Site Design: [Re]connect

Site Design


Community support and [re]connection with others to break the isolation of abuse

Allow varied/multiple levels of access for public areas.
A community meeting room open to the public may be used by residents to gather with family and supportive friends, host community groups for meetings, and/or provide a location for classes or workshops. Similarly, an outdoor gathering space that can be used for public events, without compromising resident safety, can invite community members to get involved in fulfilling the shelter’s mission.

Diagram of a Courtyard Design for a Shelter
“Sometimes things are safer in broad daylight” - Cheryl Bozarth, DAWN, former director of Dove House
Consider This
Protecting individual confidentiality does not always require a secret location. While many domestic violence programs have traditionally relied on “secret” locations as a strategy to keep the shelter safe, it is more difficult to keep a location secret now than it was 30 years ago. GPS-enabled devices and the internet challenge programs’ abilities to ensure secrecy. In response, some programs focus on security and individual client confidentiality while acknowledging that physical locations may be known. These programs have found that letting go of the “secret location” has opened new ways for their communities to support both the program and individual survivors.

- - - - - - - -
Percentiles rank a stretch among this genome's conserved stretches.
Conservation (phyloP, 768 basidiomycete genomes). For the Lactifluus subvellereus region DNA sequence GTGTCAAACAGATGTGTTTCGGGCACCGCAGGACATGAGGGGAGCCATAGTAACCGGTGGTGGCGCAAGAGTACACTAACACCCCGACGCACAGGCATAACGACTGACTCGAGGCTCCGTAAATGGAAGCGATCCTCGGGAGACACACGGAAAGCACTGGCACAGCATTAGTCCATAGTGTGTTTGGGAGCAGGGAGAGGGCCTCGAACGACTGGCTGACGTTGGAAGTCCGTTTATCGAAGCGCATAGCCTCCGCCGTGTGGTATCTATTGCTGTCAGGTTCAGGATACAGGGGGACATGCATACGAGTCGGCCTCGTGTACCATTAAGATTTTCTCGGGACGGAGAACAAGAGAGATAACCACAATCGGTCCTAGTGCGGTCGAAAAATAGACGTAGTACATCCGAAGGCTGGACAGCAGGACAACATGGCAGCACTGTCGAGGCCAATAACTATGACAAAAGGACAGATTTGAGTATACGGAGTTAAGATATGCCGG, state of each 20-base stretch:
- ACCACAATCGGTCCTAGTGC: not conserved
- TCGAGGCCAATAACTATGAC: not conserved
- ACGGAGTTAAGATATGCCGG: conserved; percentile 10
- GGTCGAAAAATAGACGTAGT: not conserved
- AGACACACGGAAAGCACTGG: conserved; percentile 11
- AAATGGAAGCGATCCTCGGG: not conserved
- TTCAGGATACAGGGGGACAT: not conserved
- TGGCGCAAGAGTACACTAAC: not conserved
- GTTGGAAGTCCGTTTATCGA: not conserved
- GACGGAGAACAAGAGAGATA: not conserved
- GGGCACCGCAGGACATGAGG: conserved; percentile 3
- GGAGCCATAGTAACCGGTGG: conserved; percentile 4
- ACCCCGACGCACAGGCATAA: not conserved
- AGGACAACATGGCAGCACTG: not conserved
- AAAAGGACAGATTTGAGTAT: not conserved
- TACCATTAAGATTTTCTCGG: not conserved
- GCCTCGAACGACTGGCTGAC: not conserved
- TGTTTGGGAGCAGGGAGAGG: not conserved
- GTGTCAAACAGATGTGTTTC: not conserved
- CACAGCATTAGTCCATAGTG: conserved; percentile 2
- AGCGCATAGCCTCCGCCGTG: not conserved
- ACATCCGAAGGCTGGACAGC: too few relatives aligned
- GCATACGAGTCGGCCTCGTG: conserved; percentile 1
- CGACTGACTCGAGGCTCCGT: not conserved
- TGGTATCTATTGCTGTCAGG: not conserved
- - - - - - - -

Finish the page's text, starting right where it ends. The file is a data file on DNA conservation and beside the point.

Art can be a bridge to the community and an expression of culture.
Art can communicate welcome and affirm the value of the services provided and the population being served.
A collage of several different art pieces found in domestic violence shelters
Strategy in Action
At the Asian Counseling and Referral Services the artwork throughout the building reflects the community’s traditions; the artist worked from the idea of everyone sitting together to have a banquet; and engaged community members in creating works of art using rice bowls.
Partner with local organization to create and maintain outdoor spaces.
Inviting local organizations and volunteers to sponsor and maintain green spaces, gardens and playgrounds, etc. on shelter property is a cost-effective strategy for achieving high quality outdoor spaces. It also helps to get the community invested in the well-being of the shelter residents.

Volunteers helping to paint a fence and plant a garden.

“There are lots of people in communities who want to be a part of something good; we just need to ask them for help.” -Karin White Tautfest, YWCA Pierce County Strategy in Action Pomegranate Center is a non-profit organization in Washington State that engages volunteers in designing and building unique gathering places and public art that reflects the culture and character of the people they serve.
To learn more, see the Pomegranate Center website.